There’s inevitably a distance between a photographer and his or her subject. But in the Smithsonian American Art Museum’s new exhibition that opened last Friday, Close to Home: Photographers and Their Families, that distance is reduced, as photographers document their own families in their own personal surroundings.
The exhibition features the work of nine contemporary photographers, spanning the past three decades. Portrait depictions range from the close-up, intimate, black-and-whites by Elaine O’Neil to the slightly staged West-Coast-flavored patriarchal shots by Larry Sultan to the richly-colored upscale shots by Tina Barney.
“There’s some comfort in watching someone else at home. Maybe because you might not have that yourself,” Barney said in a 1995 BOMB interview. “It might have to do with an emotional comfort, as opposed to a materialistic comfort.” These words ring true, even today.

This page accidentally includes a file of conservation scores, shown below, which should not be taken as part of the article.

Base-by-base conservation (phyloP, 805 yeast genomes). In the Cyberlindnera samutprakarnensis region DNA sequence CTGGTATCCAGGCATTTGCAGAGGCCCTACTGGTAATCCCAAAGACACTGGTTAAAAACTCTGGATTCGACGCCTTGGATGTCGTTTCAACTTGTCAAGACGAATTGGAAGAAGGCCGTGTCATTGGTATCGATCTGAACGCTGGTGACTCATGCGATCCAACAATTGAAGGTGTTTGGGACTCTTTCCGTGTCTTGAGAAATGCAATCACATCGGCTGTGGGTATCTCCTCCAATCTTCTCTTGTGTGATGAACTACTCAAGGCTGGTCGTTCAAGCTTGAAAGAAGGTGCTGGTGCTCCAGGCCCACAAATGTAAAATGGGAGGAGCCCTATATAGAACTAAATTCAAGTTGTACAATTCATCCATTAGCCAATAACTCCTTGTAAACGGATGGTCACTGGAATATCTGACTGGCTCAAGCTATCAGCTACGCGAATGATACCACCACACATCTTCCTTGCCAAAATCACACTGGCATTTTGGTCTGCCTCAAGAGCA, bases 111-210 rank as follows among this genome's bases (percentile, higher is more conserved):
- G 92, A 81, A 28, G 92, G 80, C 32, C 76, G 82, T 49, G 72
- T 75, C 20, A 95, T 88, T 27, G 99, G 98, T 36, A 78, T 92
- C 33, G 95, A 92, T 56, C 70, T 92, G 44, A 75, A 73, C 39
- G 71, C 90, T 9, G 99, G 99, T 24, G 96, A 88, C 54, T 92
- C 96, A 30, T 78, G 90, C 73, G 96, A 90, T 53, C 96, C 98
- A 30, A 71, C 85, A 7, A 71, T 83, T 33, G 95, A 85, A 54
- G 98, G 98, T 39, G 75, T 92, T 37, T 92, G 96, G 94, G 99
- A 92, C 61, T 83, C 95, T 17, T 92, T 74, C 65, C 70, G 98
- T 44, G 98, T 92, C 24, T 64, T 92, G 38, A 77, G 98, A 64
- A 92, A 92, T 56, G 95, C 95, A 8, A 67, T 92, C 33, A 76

But be sure to look closely at the family portraits. Even though one might think the photographer would be able to capture his or her family in their natural habitat, there’s inevitably going to be some artistic license and direction involved.
Photographer Larry Sultan often shot his parents, placing them in settings and directing expressions that they might not have necessarily made on their own. And his father, Irving, wanted to make sure that was known when images–like Dad on the Bed, 1984 (left)–were exhibited. “ ‘Any time you show that picture,’ ” Sultan said his father told him, “ ‘you tell people that’s not me sitting on the bed looking all dressed up and nowhere to go, depressed. That’s you sitting on the bed, and I am happy to help you with the project, but let’s get things straight here.’”
Close to Home: Photographers and Their Families runs from February 4, 2011 to July 24, 2011 at the Smithsonian American Art Museum